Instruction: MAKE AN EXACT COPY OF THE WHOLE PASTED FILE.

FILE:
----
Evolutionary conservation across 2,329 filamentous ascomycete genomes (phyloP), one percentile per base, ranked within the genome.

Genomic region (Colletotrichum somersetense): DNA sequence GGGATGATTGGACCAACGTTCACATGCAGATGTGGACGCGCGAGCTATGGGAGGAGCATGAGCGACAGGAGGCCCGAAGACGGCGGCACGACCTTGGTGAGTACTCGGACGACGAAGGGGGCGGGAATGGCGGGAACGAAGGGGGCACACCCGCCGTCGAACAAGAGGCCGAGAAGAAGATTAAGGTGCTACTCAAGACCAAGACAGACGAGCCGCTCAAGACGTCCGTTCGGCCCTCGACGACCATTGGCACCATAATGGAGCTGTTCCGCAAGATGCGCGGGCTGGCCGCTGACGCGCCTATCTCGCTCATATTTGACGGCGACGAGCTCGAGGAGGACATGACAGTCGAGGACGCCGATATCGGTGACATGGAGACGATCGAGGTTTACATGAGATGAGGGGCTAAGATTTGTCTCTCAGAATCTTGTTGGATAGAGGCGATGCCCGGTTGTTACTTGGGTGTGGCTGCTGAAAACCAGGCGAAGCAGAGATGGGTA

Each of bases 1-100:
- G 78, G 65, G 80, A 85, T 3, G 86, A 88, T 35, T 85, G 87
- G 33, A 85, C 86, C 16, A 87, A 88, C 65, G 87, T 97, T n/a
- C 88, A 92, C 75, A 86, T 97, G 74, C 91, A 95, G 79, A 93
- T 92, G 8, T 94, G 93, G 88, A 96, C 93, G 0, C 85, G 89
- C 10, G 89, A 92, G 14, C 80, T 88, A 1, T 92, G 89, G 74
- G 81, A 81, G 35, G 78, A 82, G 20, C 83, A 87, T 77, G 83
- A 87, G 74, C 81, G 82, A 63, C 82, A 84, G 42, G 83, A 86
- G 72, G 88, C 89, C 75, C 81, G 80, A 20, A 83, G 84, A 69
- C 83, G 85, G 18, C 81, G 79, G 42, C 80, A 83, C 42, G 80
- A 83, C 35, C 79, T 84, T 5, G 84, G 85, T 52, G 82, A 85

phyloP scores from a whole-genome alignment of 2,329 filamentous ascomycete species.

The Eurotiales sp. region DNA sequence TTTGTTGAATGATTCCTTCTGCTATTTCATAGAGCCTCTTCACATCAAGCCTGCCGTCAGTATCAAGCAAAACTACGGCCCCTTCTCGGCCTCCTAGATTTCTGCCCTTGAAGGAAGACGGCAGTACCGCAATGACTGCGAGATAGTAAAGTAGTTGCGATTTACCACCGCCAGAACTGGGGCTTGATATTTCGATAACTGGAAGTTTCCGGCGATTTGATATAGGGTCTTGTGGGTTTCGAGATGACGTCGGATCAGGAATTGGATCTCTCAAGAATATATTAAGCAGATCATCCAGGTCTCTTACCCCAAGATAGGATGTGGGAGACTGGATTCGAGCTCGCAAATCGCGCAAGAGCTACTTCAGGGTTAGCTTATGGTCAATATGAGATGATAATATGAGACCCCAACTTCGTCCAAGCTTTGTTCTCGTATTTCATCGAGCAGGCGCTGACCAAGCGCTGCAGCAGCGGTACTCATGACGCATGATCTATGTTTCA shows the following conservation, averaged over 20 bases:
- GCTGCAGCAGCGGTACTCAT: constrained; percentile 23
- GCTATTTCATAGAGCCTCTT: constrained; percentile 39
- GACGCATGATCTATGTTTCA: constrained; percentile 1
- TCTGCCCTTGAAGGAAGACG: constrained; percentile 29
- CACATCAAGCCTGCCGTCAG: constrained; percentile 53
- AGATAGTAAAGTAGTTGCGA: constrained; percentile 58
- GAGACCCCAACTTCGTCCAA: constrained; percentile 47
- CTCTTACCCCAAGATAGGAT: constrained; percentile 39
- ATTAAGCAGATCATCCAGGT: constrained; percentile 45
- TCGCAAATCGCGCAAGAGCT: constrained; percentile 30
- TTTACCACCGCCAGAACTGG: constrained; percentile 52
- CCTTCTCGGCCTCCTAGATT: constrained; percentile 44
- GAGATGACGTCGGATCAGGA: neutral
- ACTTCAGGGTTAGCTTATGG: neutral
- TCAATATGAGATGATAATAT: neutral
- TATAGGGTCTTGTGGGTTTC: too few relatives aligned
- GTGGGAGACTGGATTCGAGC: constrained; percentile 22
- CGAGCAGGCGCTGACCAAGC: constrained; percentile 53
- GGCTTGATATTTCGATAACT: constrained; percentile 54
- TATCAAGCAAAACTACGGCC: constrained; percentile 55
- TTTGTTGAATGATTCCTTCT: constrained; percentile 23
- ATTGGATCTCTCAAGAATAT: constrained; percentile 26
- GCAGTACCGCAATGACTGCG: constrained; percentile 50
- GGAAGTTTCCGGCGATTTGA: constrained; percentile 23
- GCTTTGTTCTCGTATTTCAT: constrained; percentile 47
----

Evolutionary conservation across 2,329 filamentous ascomycete genomes (phyloP), one percentile per base, ranked within the genome.

Genomic region (Colletotrichum somersetense): DNA sequence GGGATGATTGGACCAACGTTCACATGCAGATGTGGACGCGCGAGCTATGGGAGGAGCATGAGCGACAGGAGGCCCGAAGACGGCGGCACGACCTTGGTGAGTACTCGGACGACGAAGGGGGCGGGAATGGCGGGAACGAAGGGGGCACACCCGCCGTCGAACAAGAGGCCGAGAAGAAGATTAAGGTGCTACTCAAGACCAAGACAGACGAGCCGCTCAAGACGTCCGTTCGGCCCTCGACGACCATTGGCACCATAATGGAGCTGTTCCGCAAGATGCGCGGGCTGGCCGCTGACGCGCCTATCTCGCTCATATTTGACGGCGACGAGCTCGAGGAGGACATGACAGTCGAGGACGCCGATATCGGTGACATGGAGACGATCGAGGTTTACATGAGATGAGGGGCTAAGATTTGTCTCTCAGAATCTTGTTGGATAGAGGCGATGCCCGGTTGTTACTTGGGTGTGGCTGCTGAAAACCAGGCGAAGCAGAGATGGGTA

Each of bases 1-100:
- G 78, G 65, G 80, A 85, T 3, G 86, A 88, T 35, T 85, G 87
- G 33, A 85, C 86, C 16, A 87, A 88, C 65, G 87, T 97, T n/a
- C 88, A 92, C 75, A 86, T 97, G 74, C 91, A 95, G 79, A 93
- T 92, G 8, T 94, G 93, G 88, A 96, C 93, G 0, C 85, G 89
- C 10, G 89, A 92, G 14, C 80, T 88, A 1, T 92, G 89, G 74
- G 81, A 81, G 35, G 78, A 82, G 20, C 83, A 87, T 77, G 83
- A 87, G 74, C 81, G 82, A 63, C 82, A 84, G 42, G 83, A 86
- G 72, G 88, C 89, C 75, C 81, G 80, A 20, A 83, G 84, A 69
- C 83, G 85, G 18, C 81, G 79, G 42, C 80, A 83, C 42, G 80
- A 83, C 35, C 79, T 84, T 5, G 84, G 85, T 52, G 82, A 85

phyloP scores from a whole-genome alignment of 2,329 filamentous ascomycete species.

The Eurotiales sp. region DNA sequence TTTGTTGAATGATTCCTTCTGCTATTTCATAGAGCCTCTTCACATCAAGCCTGCCGTCAGTATCAAGCAAAACTACGGCCCCTTCTCGGCCTCCTAGATTTCTGCCCTTGAAGGAAGACGGCAGTACCGCAATGACTGCGAGATAGTAAAGTAGTTGCGATTTACCACCGCCAGAACTGGGGCTTGATATTTCGATAACTGGAAGTTTCCGGCGATTTGATATAGGGTCTTGTGGGTTTCGAGATGACGTCGGATCAGGAATTGGATCTCTCAAGAATATATTAAGCAGATCATCCAGGTCTCTTACCCCAAGATAGGATGTGGGAGACTGGATTCGAGCTCGCAAATCGCGCAAGAGCTACTTCAGGGTTAGCTTATGGTCAATATGAGATGATAATATGAGACCCCAACTTCGTCCAAGCTTTGTTCTCGTATTTCATCGAGCAGGCGCTGACCAAGCGCTGCAGCAGCGGTACTCATGACGCATGATCTATGTTTCA shows the following conservation, averaged over 20 bases:
- GCTGCAGCAGCGGTACTCAT: constrained; percentile 23
- GCTATTTCATAGAGCCTCTT: constrained; percentile 39
- GACGCATGATCTATGTTTCA: constrained; percentile 1
- TCTGCCCTTGAAGGAAGACG: constrained; percentile 29
- CACATCAAGCCTGCCGTCAG: constrained; percentile 53
- AGATAGTAAAGTAGTTGCGA: constrained; percentile 58
- GAGACCCCAACTTCGTCCAA: constrained; percentile 47
- CTCTTACCCCAAGATAGGAT: constrained; percentile 39
- ATTAAGCAGATCATCCAGGT: constrained; percentile 45
- TCGCAAATCGCGCAAGAGCT: constrained; percentile 30
- TTTACCACCGCCAGAACTGG: constrained; percentile 52
- CCTTCTCGGCCTCCTAGATT: constrained; percentile 44
- GAGATGACGTCGGATCAGGA: neutral
- ACTTCAGGGTTAGCTTATGG: neutral
- TCAATATGAGATGATAATAT: neutral
- TATAGGGTCTTGTGGGTTTC: too few relatives aligned
- GTGGGAGACTGGATTCGAGC: constrained; percentile 22
- CGAGCAGGCGCTGACCAAGC: constrained; percentile 53
- GGCTTGATATTTCGATAACT: constrained; percentile 54
- TATCAAGCAAAACTACGGCC: constrained; percentile 55
- TTTGTTGAATGATTCCTTCT: constrained; percentile 23
- ATTGGATCTCTCAAGAATAT: constrained; percentile 26
- GCAGTACCGCAATGACTGCG: constrained; percentile 50
- GGAAGTTTCCGGCGATTTGA: constrained; percentile 23
- GCTTTGTTCTCGTATTTCAT: constrained; percentile 47